My two monarch caterpillars are growing steadily. I check on them many times a day.
First, the question of names. I quickly rejected lame ideas like Tweedle Dee and Tweedle Dum, or Jeckyl and Hyde. Liz suggested Juan and Juanita, because they could end up wintering in Mexico. But those names didn't ring my bell. Since the little guys are monarchs, I decided on King George (the one we kicked out of North America), and Queen Elizabeth I.
Both have been through their first molt--the shedding of skin--to allow for growth. I think I can see the ghostly film of their shed skin, but it's too tiny and filmy to be sure. George is much bigger than Elizabeth--perhaps that's because he hatched a day earlier.
I'm now feeding them a new leaf every day. I wash out their metal bowl at the same time, to keep things sanitary and prevent disease (because they aren't bowl-trained). They don't yet eat a whole leaf, but they quickly eat some large holes. I change the leaf to assure they have fresh food and that they don't dry out, since they get their water from their food.
I'm careful not to touch the larvae directly--they could easily be crushed. To transfer them to the new leaf, I cut a tiny triangle from the old leaf with the caterpillar included, then place the piece of old leaf on top of the new leaf. If I bump the little triangle to dislodge the larva, he falls a short distance, then lowers himself down to the new leaf on a thread of silk.
Behavior of the larvae
Since the little guys are eating machines, at first glance they don't seem to have any behavior except eating and "frassing." (Frass is the term for insect excrement--little dark pellets.) But there are subtle things they do.
Though I place them on the top of the leaf, they always go to the underside of the leaf. Obviously, on the underside they are protected from sunburn, drying out, and predators. Since the larvae incorporate the poisons of the milkweed, they are well-protected from most predators. Their handsome black, green, and yellow stripes are a warning coloration--like the black and yellow stripes on a yellow-jacket.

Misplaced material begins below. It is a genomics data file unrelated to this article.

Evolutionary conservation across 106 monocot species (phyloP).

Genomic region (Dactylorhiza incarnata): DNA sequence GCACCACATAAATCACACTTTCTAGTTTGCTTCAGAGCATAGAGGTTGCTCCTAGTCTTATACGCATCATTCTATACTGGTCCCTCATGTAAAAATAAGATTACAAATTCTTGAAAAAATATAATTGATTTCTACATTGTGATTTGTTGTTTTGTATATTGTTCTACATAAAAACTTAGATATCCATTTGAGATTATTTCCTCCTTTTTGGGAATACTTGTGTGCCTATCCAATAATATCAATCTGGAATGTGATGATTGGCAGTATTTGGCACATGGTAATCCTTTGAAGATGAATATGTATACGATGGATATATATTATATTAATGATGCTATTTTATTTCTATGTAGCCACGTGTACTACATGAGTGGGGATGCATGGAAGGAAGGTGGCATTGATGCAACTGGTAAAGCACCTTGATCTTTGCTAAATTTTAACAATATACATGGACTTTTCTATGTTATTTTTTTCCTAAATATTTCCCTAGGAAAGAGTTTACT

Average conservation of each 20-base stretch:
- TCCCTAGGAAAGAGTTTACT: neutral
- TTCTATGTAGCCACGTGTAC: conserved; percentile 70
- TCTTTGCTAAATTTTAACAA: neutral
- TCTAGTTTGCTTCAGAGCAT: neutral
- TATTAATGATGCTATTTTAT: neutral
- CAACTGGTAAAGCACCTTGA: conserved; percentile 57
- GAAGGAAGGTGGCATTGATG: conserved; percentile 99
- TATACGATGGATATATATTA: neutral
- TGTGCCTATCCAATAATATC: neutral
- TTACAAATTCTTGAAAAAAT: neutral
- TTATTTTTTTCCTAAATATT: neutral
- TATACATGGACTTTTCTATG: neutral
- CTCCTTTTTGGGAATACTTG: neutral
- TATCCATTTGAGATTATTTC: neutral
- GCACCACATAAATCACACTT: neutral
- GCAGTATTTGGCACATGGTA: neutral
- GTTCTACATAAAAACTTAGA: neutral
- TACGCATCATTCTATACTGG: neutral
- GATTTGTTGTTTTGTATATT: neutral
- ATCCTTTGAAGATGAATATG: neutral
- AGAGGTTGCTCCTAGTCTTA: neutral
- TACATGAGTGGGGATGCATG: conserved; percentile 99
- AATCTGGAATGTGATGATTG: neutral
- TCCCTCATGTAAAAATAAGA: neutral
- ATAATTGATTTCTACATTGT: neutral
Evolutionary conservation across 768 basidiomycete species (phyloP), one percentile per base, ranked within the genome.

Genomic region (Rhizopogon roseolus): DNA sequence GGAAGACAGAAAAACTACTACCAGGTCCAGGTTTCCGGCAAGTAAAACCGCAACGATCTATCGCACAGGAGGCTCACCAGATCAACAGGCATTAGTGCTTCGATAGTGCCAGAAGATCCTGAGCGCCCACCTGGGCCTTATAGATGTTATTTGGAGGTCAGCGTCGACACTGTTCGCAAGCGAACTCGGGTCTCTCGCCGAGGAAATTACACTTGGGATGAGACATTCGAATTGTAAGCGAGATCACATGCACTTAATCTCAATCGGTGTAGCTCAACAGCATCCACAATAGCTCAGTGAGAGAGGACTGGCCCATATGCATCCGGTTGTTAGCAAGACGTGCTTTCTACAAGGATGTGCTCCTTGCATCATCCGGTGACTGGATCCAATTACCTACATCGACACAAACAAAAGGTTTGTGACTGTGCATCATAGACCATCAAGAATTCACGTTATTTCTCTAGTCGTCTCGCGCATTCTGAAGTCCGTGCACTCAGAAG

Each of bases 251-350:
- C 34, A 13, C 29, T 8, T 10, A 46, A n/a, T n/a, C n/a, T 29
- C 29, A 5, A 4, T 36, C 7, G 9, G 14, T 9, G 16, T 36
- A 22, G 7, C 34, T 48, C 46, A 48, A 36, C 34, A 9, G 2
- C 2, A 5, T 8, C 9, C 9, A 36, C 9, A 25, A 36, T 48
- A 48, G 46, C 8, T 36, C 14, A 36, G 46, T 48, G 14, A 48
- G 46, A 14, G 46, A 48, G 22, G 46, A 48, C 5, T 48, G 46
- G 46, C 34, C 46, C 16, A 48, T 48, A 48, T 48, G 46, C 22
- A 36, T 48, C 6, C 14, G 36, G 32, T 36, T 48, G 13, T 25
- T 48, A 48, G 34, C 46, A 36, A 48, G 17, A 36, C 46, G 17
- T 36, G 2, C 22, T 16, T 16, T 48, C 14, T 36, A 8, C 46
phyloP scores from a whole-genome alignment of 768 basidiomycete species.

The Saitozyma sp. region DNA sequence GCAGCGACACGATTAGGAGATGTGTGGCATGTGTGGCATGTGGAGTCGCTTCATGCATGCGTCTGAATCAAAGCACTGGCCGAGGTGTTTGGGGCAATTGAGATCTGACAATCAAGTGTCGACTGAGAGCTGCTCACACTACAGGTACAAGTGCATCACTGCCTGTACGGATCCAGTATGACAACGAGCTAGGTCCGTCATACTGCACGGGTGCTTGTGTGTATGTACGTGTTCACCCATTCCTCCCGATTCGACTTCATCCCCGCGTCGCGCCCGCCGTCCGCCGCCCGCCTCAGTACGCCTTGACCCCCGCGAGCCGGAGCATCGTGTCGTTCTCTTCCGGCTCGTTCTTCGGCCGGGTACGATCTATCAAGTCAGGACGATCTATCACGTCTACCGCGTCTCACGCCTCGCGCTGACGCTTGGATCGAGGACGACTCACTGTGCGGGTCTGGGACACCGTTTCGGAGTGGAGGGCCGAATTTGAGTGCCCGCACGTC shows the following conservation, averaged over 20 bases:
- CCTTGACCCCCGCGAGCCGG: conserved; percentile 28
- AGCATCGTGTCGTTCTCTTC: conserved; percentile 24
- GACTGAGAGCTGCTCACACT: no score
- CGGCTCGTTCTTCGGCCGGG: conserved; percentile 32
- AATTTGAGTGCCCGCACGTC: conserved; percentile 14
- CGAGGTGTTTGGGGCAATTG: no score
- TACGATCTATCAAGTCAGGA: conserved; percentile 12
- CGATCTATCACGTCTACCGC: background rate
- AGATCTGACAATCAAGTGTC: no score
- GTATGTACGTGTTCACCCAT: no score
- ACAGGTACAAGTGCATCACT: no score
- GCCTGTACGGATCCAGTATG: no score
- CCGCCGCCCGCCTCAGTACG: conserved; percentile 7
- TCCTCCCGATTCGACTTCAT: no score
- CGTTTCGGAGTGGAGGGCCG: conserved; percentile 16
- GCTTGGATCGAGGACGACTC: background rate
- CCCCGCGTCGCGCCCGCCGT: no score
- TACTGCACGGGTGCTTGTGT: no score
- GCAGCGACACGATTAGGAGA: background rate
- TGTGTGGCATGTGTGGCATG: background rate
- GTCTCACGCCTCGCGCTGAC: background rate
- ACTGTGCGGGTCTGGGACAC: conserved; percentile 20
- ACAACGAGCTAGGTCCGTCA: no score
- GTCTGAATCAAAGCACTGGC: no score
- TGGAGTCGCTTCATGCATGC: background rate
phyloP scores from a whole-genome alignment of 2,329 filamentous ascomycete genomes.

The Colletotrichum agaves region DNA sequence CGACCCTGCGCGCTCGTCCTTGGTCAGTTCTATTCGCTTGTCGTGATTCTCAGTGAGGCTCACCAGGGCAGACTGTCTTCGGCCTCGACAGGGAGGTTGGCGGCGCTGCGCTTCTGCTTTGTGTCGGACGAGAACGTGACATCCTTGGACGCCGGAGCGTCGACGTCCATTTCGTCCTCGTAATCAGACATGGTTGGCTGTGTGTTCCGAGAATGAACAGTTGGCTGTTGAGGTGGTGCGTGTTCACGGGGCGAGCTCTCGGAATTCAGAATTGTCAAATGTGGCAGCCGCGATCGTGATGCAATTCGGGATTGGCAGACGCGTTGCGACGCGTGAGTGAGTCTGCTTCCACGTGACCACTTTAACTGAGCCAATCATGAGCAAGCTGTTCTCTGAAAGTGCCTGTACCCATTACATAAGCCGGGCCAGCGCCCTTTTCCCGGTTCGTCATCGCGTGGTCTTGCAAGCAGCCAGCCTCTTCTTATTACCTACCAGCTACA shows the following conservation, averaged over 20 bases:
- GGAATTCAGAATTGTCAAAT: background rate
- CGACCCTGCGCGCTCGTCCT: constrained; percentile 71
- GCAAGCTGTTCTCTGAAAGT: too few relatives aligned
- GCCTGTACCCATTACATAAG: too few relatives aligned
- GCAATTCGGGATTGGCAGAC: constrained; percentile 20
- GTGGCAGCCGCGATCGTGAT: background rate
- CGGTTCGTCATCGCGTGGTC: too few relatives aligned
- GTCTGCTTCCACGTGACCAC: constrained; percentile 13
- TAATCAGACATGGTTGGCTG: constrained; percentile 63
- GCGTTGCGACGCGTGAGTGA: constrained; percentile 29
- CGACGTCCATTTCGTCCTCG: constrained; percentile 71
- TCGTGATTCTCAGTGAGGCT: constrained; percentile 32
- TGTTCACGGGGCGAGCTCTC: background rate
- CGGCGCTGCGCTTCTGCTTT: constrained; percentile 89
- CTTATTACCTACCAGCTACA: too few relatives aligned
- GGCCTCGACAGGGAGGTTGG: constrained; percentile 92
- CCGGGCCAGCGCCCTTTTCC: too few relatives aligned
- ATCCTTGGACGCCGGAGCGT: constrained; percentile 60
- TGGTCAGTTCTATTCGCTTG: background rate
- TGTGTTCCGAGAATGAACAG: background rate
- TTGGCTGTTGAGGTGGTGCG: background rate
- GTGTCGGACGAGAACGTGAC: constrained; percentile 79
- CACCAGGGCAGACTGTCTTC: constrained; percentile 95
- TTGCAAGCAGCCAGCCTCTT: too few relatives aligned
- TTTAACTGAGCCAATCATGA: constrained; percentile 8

They also seem to have periods of activity inactivity. So far, I haven't seen them active at night. It's not clear why they wouldn't eat around the clock, to grow as fast as possible. When inactive, they may be preparing to molt.
I wonder how they would behave if they were blown off their home plant? They cannot survive on anything except a plant of the milkweed genus. Would they search for a new milkweed plant, or climb any stem they came across? Perhaps their best option is securing themselves to the home plant with the strands of silk I have seen. If they fall, probably they just climb the silk back to the home plant.
It's amazing that--contained within each tiny larva--are the complete instructions for the instinctive behaviors of BOTH the larva and the adult butterfly.